Inventive employees can find it galling that copyright in their creative works generally belongs not to them but to their employers. As one case made plain, however, that is one of the sacrifices that has to be made in return for a regular salary.
The case concerned software that enabled forensic examination of computer hard drives. Its undisputed author launched copyright infringement proceedings against a company that formerly employed him on the basis that it had exploited the software without his permission. He contended that the software's core functionality in part depended on development work that he had carried out in his own time or in his student days prior to taking up employment with the company.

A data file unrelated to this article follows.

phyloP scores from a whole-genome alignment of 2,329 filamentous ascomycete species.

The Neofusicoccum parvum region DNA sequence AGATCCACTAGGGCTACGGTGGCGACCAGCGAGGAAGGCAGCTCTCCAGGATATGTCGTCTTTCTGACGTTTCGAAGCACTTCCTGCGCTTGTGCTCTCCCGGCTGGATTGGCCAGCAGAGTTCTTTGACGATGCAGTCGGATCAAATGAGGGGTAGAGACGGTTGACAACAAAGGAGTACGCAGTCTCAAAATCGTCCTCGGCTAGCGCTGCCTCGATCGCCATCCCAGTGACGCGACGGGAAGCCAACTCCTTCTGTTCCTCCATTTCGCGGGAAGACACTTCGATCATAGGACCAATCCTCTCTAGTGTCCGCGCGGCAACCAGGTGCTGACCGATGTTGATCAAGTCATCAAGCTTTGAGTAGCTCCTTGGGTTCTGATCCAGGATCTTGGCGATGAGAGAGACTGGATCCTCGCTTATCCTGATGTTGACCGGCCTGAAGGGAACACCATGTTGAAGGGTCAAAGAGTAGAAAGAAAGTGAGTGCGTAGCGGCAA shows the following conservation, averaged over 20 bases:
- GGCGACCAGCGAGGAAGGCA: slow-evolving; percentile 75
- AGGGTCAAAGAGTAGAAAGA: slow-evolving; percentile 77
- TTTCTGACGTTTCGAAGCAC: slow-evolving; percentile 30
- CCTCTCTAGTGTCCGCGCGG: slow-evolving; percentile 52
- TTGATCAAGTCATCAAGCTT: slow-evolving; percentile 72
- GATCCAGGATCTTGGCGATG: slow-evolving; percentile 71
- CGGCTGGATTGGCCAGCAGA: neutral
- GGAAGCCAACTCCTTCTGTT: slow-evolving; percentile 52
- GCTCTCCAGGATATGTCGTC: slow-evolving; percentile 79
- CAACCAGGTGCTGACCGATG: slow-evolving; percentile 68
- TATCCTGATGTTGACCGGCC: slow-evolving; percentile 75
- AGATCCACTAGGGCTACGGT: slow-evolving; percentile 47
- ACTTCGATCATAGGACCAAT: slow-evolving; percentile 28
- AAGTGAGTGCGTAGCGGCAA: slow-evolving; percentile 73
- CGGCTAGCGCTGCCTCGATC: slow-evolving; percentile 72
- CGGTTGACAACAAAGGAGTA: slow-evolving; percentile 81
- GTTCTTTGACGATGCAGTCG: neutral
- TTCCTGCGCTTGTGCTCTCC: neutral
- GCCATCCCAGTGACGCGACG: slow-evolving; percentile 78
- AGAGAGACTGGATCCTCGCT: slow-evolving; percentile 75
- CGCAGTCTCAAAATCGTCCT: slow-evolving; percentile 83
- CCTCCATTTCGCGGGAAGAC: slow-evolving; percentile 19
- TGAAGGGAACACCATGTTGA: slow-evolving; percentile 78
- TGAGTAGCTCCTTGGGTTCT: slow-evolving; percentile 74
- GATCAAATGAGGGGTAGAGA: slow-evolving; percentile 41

Rejecting his claim, however, a judge observed that writing the software was, for a period of about two months, the principal task for which the company paid him. He would have understood, during another period, that his work on the software was integral to his duties. The judge upheld the company's case that it owned copyright in the software because it was written by the author in the course of his employment under a contract of service.
The judge went on to find that the author had, by agreement, in any event assigned any copyright he might have had in the software to the company. For so long as he worked for the company, the agreement entitled him to a 7.5 per cent share of its sales of the software, later increased to 10 per cent. In rejecting his challenge to the judge's ruling, the Court of Appeal ruled that, on a true reading of the agreement, it amounted to a valid assignment of copyright in the software.